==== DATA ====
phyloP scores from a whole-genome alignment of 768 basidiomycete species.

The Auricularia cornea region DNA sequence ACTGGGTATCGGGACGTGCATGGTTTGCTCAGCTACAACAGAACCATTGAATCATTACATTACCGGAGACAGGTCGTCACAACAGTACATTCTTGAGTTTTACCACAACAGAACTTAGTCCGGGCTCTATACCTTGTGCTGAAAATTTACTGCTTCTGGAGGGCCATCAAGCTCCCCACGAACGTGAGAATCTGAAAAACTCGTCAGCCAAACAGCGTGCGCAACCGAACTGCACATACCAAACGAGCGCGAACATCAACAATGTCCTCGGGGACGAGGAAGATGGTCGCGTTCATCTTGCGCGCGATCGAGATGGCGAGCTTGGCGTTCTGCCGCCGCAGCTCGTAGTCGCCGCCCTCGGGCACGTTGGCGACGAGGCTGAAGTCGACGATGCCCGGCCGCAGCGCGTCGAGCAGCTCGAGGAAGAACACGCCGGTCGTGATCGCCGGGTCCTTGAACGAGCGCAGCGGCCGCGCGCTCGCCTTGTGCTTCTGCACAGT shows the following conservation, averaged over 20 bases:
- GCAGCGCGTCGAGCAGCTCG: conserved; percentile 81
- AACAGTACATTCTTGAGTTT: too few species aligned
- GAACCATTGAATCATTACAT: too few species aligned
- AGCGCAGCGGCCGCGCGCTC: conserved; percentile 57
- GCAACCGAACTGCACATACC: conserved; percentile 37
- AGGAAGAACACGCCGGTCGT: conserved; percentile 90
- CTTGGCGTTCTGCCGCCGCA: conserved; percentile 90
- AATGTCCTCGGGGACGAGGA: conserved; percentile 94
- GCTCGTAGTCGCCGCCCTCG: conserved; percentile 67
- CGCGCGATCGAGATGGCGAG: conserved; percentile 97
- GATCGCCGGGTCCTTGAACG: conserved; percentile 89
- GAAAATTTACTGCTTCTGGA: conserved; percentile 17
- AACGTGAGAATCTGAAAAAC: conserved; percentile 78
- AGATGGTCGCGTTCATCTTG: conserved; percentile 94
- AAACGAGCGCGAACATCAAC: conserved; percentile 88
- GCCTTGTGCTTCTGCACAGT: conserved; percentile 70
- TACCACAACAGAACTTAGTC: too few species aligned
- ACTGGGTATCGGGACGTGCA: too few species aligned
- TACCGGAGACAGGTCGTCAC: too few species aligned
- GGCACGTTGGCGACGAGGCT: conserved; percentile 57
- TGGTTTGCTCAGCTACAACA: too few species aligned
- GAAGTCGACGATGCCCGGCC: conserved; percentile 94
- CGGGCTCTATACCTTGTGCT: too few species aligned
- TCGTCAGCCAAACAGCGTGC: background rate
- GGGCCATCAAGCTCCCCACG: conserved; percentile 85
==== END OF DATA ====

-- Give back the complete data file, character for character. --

phyloP scores from a whole-genome alignment of 768 basidiomycete species.

The Auricularia cornea region DNA sequence ACTGGGTATCGGGACGTGCATGGTTTGCTCAGCTACAACAGAACCATTGAATCATTACATTACCGGAGACAGGTCGTCACAACAGTACATTCTTGAGTTTTACCACAACAGAACTTAGTCCGGGCTCTATACCTTGTGCTGAAAATTTACTGCTTCTGGAGGGCCATCAAGCTCCCCACGAACGTGAGAATCTGAAAAACTCGTCAGCCAAACAGCGTGCGCAACCGAACTGCACATACCAAACGAGCGCGAACATCAACAATGTCCTCGGGGACGAGGAAGATGGTCGCGTTCATCTTGCGCGCGATCGAGATGGCGAGCTTGGCGTTCTGCCGCCGCAGCTCGTAGTCGCCGCCCTCGGGCACGTTGGCGACGAGGCTGAAGTCGACGATGCCCGGCCGCAGCGCGTCGAGCAGCTCGAGGAAGAACACGCCGGTCGTGATCGCCGGGTCCTTGAACGAGCGCAGCGGCCGCGCGCTCGCCTTGTGCTTCTGCACAGT shows the following conservation, averaged over 20 bases:
- GCAGCGCGTCGAGCAGCTCG: conserved; percentile 81
- AACAGTACATTCTTGAGTTT: too few species aligned
- GAACCATTGAATCATTACAT: too few species aligned
- AGCGCAGCGGCCGCGCGCTC: conserved; percentile 57
- GCAACCGAACTGCACATACC: conserved; percentile 37
- AGGAAGAACACGCCGGTCGT: conserved; percentile 90
- CTTGGCGTTCTGCCGCCGCA: conserved; percentile 90
- AATGTCCTCGGGGACGAGGA: conserved; percentile 94
- GCTCGTAGTCGCCGCCCTCG: conserved; percentile 67
- CGCGCGATCGAGATGGCGAG: conserved; percentile 97
- GATCGCCGGGTCCTTGAACG: conserved; percentile 89
- GAAAATTTACTGCTTCTGGA: conserved; percentile 17
- AACGTGAGAATCTGAAAAAC: conserved; percentile 78
- AGATGGTCGCGTTCATCTTG: conserved; percentile 94
- AAACGAGCGCGAACATCAAC: conserved; percentile 88
- GCCTTGTGCTTCTGCACAGT: conserved; percentile 70
- TACCACAACAGAACTTAGTC: too few species aligned
- ACTGGGTATCGGGACGTGCA: too few species aligned
- TACCGGAGACAGGTCGTCAC: too few species aligned
- GGCACGTTGGCGACGAGGCT: conserved; percentile 57
- TGGTTTGCTCAGCTACAACA: too few species aligned
- GAAGTCGACGATGCCCGGCC: conserved; percentile 94
- CGGGCTCTATACCTTGTGCT: too few species aligned
- TCGTCAGCCAAACAGCGTGC: background rate
- GGGCCATCAAGCTCCCCACG: conserved; percentile 85